So here I am obsessing over the iPhone coming to Canada. Wondering whether I should wait for the official release from Rogers or to ask an American friend to ship me one that I can jailbreak. As if I need another tech gadget, another way to get online.
Reality check time – Computers are finally (legally) available in Cuba. They went on sale there last Friday. But Internet access will still be unavailable to the home user. Here’s the Washington Post’s take on the story.
And here’s a vid from the BBC:
Now I should tackle some serious questions, like “why tower PCs and not more energy efficient cheapo laptops instead?” or “will these new economic freedoms to buy computers or cellphones in Cuba ultimately lead to unforseen political consequences?”
But no. Cuz this story made me nostalgic — it made me recall the very first PC I ever owned. It was an Apple II clone that I built with the help of my dad when I was about 10 years old. My science teacher in grade school was selling kits with all the parts and we assembled it in the science labs at school on a Saturday morning. Looked a lot like these shots.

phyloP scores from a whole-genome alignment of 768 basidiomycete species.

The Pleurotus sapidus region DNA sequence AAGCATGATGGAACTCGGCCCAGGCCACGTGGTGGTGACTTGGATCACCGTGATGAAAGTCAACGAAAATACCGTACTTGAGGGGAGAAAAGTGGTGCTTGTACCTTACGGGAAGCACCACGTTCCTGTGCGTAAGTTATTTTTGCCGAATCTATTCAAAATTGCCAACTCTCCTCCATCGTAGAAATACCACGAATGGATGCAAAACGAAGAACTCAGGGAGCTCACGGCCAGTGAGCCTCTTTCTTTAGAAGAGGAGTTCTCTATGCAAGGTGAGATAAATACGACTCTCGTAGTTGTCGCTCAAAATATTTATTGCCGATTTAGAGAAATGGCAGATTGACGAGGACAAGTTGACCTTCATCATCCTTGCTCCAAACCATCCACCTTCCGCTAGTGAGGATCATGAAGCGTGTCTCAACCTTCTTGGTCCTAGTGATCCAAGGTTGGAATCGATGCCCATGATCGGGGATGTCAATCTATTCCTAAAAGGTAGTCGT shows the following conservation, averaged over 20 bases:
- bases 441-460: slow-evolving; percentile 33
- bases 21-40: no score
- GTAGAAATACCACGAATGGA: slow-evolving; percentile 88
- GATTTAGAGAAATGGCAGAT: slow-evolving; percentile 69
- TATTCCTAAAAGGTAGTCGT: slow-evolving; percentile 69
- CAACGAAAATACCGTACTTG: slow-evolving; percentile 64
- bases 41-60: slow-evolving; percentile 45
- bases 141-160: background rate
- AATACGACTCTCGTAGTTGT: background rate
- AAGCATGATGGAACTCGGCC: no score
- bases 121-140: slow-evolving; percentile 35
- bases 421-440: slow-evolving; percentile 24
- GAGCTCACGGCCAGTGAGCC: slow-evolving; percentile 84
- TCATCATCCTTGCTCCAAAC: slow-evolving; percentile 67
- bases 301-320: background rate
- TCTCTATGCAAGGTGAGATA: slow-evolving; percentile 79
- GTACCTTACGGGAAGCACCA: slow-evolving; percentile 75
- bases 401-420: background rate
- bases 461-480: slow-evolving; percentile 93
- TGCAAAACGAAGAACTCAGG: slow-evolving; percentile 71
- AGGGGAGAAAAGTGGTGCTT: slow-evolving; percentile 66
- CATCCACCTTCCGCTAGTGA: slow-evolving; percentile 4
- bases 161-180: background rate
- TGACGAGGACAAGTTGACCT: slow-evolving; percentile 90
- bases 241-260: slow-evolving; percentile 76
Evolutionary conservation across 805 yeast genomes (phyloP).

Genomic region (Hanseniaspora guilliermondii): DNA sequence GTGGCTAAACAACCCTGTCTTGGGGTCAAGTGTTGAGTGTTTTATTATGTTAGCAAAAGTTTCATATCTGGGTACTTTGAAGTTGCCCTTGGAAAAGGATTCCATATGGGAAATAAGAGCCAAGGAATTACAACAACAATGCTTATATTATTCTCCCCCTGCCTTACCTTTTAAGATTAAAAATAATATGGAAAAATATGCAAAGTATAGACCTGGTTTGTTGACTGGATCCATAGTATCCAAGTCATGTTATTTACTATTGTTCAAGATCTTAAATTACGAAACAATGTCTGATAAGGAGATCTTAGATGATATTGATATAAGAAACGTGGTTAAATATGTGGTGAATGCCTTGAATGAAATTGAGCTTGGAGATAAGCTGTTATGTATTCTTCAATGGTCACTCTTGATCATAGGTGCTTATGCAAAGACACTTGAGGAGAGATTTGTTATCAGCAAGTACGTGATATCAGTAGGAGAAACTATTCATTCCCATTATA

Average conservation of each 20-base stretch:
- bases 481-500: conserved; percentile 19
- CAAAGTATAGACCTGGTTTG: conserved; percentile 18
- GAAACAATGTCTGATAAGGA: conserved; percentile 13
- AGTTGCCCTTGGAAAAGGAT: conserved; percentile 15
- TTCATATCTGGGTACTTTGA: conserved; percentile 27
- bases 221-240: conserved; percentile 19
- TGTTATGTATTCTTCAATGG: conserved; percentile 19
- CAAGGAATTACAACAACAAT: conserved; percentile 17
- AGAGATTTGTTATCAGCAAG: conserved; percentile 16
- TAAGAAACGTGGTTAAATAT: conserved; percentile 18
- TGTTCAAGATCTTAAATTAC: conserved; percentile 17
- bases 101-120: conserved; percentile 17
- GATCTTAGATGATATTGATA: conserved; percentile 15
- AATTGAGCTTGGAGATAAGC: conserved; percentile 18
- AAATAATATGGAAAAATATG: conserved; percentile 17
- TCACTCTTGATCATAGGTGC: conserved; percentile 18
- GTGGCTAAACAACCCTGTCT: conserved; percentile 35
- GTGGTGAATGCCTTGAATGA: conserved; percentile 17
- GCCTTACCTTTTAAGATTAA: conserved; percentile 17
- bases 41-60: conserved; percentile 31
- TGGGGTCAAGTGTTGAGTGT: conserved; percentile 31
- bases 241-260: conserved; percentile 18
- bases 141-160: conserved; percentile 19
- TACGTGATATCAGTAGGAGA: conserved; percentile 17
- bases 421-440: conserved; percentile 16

(source: Apple II History)
I spent hours and hours playing with this thing. At first I had no internet BBS access, so I remember trading those 5.25″ floppies with my geek friends at school to get the latest games and such (A cracked version of Castle Wolfenstein took something like 10 floppies – man, installing that was a pain). I learned to make simple little proggys in Basic. I learned about hexadecimal codes and how to make simple graphics and animations. I can still picture that classic green-on-black display.
I didn’t do much homework with it. Actually, because of this thing, I did a lot less homework generally. Watched a lot less TV too. So you get some good with the bad.
This little machine had a hugely formative impact on me. While I didn’t end up being a real ‘geek’ — I took anthropology and literature at University, not computer science — I have always found ways to indulge my inclinations and tendencies in this direction. And ever since my introduction to the Apple II, I’ve always spent waaay too much time interacting with the computer, rather than, uh, people and life and stuff like that.
This little toy set off a chain of events that culminated in the post you are reading now. I’m sure the Cubans are ready for this, but is their government?